I used to think that too -- until I tried to sing along recently and simply couldn't approximate what they are doing.

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4 March 2013
12.59am
Egroeg Evoli
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Funny Paper said

Egroeg Evoli said

Funny Paper said 
 

I wanna hold your hand [ha a-a /a /a-a-and]
 

I can sing that using the stop-thingy I described. That's the line you were referring to, right?

 

I'd say "yes", except that you refer to it in the singular, as though it only happens once in the song. 

Just to make sure, I am NOT referring to the 7-syllable "ha a-a /a /a-a-and" at the very end of the song, which is slower and even I can sing it.  Rather, I am referring to the much faster 7-syllable "ha a-a /a /a-a-and"s that occur 4 different times throughout the song.

 

Yeah, I know that's what you meant. Sorry if it was unclear.

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4 March 2013
3.12am
Funny Paper
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Egroeg,

Just wondered if you had any thoughts, seeing that you are a singer, on how a singer can comfortably sing a long string of words that are so close together and sung so fast they don't seem to permit any breathing in between?

I recently wrote a song that has one part that is very "wordy".  Let me count the syllables that have to be sung (different notes) all in a fast string without any pauses for breath:  yep, 28 syllables (which represent about 20 words, since most of the words have only one syllable anyway).

I can sing it if I quickly suck in my breath at odd moments, but it sounds funny to do that, and I can't do it silently.  The other alternative is to take a giant breath before the 28 syllables and see if I can make it through.

Surely, there has to be a better way -- some trick singers know?

 

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4 March 2013
3.37am
Egroeg Evoli
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Funny Paper said
Egroeg,

Just wondered if you had any thoughts, seeing that you are a singer, on how a singer can comfortably sing a long string of words that are so close together and sung so fast they don't seem to permit any breathing in between?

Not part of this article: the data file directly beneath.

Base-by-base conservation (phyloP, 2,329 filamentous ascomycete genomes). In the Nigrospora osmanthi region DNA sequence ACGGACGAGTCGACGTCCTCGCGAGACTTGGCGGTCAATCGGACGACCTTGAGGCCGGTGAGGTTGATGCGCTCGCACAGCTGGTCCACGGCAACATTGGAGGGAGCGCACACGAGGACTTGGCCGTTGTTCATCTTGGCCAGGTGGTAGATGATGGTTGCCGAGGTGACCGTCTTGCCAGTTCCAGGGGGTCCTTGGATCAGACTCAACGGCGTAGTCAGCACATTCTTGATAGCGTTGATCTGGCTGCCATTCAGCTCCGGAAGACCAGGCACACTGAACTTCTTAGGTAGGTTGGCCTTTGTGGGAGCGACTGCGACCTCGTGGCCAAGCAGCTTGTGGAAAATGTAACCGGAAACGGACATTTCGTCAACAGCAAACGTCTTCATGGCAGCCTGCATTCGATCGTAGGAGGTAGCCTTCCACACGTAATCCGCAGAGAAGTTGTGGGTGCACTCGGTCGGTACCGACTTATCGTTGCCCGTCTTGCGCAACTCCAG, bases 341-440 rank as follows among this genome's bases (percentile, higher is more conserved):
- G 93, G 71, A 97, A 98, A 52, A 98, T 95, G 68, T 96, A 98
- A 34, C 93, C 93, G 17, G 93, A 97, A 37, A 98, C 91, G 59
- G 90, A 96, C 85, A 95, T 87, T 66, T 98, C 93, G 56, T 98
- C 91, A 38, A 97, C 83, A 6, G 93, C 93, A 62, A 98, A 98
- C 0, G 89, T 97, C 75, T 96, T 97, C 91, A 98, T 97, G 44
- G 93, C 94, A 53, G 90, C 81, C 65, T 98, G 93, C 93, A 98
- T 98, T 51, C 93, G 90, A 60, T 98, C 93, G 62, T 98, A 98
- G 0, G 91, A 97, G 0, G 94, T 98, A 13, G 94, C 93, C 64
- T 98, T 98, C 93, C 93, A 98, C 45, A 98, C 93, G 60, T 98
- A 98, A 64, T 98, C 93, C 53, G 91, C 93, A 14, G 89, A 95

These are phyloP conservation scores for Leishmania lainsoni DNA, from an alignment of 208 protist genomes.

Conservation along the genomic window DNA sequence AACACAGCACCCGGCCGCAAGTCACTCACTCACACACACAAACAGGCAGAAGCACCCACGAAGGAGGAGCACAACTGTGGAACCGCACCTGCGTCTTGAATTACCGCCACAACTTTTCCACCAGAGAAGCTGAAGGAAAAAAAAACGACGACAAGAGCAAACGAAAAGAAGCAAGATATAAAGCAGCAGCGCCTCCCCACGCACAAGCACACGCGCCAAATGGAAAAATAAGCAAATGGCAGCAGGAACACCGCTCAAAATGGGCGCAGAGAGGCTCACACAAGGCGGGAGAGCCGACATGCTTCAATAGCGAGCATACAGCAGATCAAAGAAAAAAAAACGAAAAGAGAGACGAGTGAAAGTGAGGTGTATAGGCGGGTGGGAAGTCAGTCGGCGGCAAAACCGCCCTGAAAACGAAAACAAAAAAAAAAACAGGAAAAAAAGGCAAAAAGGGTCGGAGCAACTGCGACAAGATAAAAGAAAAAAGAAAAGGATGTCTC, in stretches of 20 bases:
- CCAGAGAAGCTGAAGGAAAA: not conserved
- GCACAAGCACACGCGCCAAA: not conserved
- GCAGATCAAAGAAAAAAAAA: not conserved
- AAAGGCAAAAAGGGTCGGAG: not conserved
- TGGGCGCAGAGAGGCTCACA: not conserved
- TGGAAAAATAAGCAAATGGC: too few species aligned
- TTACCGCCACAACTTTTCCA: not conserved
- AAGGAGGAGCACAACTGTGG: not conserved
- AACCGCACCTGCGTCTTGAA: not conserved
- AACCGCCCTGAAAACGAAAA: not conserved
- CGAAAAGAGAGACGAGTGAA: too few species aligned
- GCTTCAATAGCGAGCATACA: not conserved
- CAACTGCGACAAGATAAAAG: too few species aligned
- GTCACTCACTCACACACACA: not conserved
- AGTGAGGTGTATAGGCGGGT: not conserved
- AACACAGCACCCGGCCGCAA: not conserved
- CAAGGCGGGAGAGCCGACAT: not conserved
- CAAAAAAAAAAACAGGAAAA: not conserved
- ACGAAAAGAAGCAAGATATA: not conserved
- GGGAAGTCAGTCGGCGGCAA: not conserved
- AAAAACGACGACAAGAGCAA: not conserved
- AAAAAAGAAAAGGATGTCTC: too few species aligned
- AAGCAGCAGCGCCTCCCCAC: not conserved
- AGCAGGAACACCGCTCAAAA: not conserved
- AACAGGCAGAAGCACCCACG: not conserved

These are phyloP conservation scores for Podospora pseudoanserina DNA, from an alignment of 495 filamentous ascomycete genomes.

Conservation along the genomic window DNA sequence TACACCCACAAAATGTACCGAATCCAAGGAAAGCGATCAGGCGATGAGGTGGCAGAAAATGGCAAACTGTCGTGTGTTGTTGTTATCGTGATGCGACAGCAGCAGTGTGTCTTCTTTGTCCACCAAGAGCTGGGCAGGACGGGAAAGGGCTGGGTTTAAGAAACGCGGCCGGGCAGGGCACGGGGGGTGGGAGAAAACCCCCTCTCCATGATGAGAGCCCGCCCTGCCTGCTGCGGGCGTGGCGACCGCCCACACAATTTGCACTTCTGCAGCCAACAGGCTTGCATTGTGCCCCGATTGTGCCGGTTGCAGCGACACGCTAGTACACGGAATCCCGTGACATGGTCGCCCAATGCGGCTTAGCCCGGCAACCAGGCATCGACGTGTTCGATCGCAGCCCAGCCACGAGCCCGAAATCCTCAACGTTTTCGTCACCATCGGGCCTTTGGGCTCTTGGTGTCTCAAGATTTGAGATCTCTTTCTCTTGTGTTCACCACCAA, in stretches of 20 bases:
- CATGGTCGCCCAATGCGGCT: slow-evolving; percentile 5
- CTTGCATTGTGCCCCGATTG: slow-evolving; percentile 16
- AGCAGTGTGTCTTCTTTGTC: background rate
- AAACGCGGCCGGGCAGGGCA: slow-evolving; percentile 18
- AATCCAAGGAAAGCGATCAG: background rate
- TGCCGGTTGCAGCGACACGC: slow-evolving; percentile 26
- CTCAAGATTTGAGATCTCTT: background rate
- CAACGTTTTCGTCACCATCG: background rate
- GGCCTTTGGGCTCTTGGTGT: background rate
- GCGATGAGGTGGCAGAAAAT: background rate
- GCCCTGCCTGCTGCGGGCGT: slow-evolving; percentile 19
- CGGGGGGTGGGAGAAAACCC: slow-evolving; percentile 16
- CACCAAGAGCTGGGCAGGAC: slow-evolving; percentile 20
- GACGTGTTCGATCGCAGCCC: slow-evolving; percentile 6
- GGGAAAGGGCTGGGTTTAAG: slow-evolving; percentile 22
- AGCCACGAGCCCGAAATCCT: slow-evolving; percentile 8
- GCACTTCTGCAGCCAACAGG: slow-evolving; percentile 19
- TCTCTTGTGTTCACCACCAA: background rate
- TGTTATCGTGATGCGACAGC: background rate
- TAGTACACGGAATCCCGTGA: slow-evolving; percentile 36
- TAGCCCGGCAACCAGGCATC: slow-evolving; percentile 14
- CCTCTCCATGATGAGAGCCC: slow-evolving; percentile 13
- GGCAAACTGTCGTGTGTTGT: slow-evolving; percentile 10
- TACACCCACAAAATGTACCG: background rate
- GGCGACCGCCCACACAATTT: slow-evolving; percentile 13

I recently wrote a song that has one part that is very "wordy".  Let me count the syllables that have to be sung (different notes) all in a fast string without any pauses for breath:  yep, 28 syllables (which represent about 20 words, since most of the words have only one syllable anyway).

I can sing it if I quickly suck in my breath at odd moments, but it sounds funny to do that, and I can't do it silently.  The other alternative is to take a giant breath before the 28 syllables and see if I can make it through.

Surely, there has to be a better way -- some trick singers know?

Hmm... Well, it might be easier if you take a fairly large breath before singing that part of the song, and then try to "pace" your breathing. Don't let too much air out when you sing that part. It might be a little quieter, but it will probably help.

Also, the "correct" breathing method for singing is to "inflate" your stomach (well, the diaphragm moves, and it makes your stomach move) when inhaling and "deflate" it when exhaling- in other words, breathe deeply as if you were asleep. Try just breathing naturally, without really thinking about it, and you'll see what I mean.

I learned that singing for a long time is easier if you "push" against the force that makes the diaphragm contract  when you exhale (or maybe it just flattens out; I'm not 100% sure). Or something like that. Sorry if that doesn't make sense.